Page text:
Originally Posted July 06 2014 on the Seafoam Gaming Forums
I remember back in March this game was set to come out at the end of the month. Excited for this game to release, I spent the majority of my spring break waiting. And waiting, and waiting. When it was delayed, I immediately got angry, feeling upset that a game that would help the Wii U drought at the time was delayed until May.
Then May came, and yet again this game was delayed. luckily now it’s finally released, but the big question remains… Is Armillo worth the two delays it suffered?
System: Wii U (eShop)
Price: 5.99 (To be 7.99 later)
Release date: 7/3/2014
The main game/story
This game is a 3D platformer with a lot of small, fun elements added in. The main story here is that Armillo, the main protagonist returns from a long vacation, only to find his world under attack! With the help of some friends, he spins into action and sets off to save the universe from this strange alien menace, who seemed to be called Darkbots!
The graphics for the most part look all right. Menus are clean and well organized, and Armillo and friends have very nice portraits displayed before you enter a 3D level, reminding me of the portraits from SNES Starfox. The game itself however, looks a bit dated, like it was from the late PS2 era. However, it doesn’t hinder the gameplay, and everything can be identified just fine.
Music and sound effects:
The game’s soundtrack sounds rather fine and fits the theme of being in space. When going to the alternate universe, it even changes to fit the theme of despair there, despite the fact Armillo doesn’t stay there long. And with each world and level having their own unique view and feel, the music changes as well. Sound effects work accordingly, and there is surprisingly voice acting, though most of the time the Darkbots end up being the ones to speak with voice acting.
Being a 3D platformer, most of the game is viewed from a slightly isometric perspective, which can be changed by using the L and R buttons. Armillo controls well, as he can move smoothly with both the D pad and the control stick. Using the Y button, he can boost, unless he gains a powerup which lets him fire the critters he collects during the game as projectiles. The main goal of the game is to get to the end with as many critters and collectibles as you can find, which then sends you to a bonus stage to get more orbs. The more critters you get, the more time you have.
Speaking of time, there is also an alternate universe Armillo will have to visit to make it to another part of the level. In these areas, he has to make it to another portal within the time limit or else he will lose a life instantly. In areas without any extra time, it’s incredibly intense and keeps you on the edge to try to survive! Found in the alternate universe are 2D stages hidden throughout, and you must make it to the end of the stage you found them in order to keep them. Once you do, you can play the 2D levels at the critter corner, which opens up yet another gameplay element that I found a lot of fun.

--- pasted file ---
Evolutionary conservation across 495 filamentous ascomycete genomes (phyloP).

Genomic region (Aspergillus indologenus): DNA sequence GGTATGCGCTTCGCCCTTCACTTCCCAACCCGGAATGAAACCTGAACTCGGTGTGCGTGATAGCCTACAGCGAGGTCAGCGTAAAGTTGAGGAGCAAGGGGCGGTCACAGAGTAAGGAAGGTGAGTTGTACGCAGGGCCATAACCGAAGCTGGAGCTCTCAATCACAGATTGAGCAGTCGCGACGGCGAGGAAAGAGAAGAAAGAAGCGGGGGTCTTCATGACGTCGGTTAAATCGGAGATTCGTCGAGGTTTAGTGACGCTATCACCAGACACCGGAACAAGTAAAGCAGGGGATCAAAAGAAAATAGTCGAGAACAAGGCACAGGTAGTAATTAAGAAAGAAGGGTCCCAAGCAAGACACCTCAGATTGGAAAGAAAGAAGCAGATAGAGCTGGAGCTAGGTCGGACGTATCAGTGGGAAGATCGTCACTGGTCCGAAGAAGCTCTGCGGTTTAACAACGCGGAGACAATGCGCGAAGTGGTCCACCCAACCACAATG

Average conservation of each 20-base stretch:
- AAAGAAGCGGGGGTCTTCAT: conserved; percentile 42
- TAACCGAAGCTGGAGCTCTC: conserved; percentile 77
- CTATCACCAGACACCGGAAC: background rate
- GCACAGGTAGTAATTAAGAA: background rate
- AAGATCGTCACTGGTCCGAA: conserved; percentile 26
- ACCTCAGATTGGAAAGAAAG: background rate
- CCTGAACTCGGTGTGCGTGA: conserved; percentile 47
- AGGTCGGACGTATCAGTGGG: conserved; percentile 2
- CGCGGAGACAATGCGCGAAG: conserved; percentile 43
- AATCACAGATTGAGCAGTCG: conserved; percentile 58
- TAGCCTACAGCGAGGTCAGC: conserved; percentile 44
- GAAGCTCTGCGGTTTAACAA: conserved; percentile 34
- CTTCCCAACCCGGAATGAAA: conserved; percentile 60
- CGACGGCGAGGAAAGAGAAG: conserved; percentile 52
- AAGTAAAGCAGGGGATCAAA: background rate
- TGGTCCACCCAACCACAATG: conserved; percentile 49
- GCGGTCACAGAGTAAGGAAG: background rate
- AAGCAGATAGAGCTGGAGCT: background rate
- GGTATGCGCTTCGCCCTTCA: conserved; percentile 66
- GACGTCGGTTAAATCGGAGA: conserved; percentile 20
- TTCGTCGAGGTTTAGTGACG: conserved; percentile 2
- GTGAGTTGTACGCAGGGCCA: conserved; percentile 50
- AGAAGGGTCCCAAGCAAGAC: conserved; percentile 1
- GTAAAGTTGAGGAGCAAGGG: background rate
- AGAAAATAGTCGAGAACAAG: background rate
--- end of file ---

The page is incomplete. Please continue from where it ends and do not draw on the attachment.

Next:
In the 2D levels, there is a time limit, and obstacles. That’s it! No critters to rescue, just orbs to collect. This means you MUST go through the levels as fast as you can, while avoiding death and getting as much orbs as you can, and I had the most fun with these levels, especially since some of them reminded me of parts from other games, like one level (Which the developers even stated was based off of this) that was similar to the Castlevania Clock tower levels, and another that to me reminded me of the SNES Castlevania game Dracula X/Vampire’s Kiss/悪魔城ドラキュラXX due to it’s incredibly precise jumps and timing.
Speaking of orbs… Besides being used to help you unlock stuff and to aim towards the gold medals, they are used to unlock items at the critter corner, which are mostly upgrades that will help Armillo on his journey. These can range from an extra heart (And considering the fact Easy mode gives you three and normal gives you 2, it would help), to an upgrade letting Armillo destroy certain blocks to access secret areas. With so much to do and so much to unlock to get that 100% rating, there is a lot of content here, and is worth the $6 introduction price and even the $8 normal price.
However, despite the delay I encountered a few glitches. Nothing dangerous but a bit distracting.
The major one I have encountered was the framerate. At random times it would dip down and everything was choppy. The only places it never seemed to drop at all for me where the bonus stages at the end of 3D levels. Luckily the developer confirmed it would be patched,
The next one was a bit weird. In the middle of the first boss stage, I defeated the darkbot in “stomp mode” while trapped in a corner. A cutscene played where he flew to another part of the level, and while doing so I was knocked outside of the border, letting me explore the out of bounds area of the stage and causing weird things to happen. I ultimately had to restart the level. Besides those two things, I didn’t have any other troubles.
In conclusion, Armillo was thankfully worth the two delays it suffered to arrive on the Wii U eShop. Unfortunately, it came with framerate issues, but with solid gameplay, a good price, and lots to do, as well as a patch to address these problems, Armillo is definitely a great value, and for that reason, I give Armillo an 8 out of 10.
Thanks to Fuzzy Wuzzy games for the review code.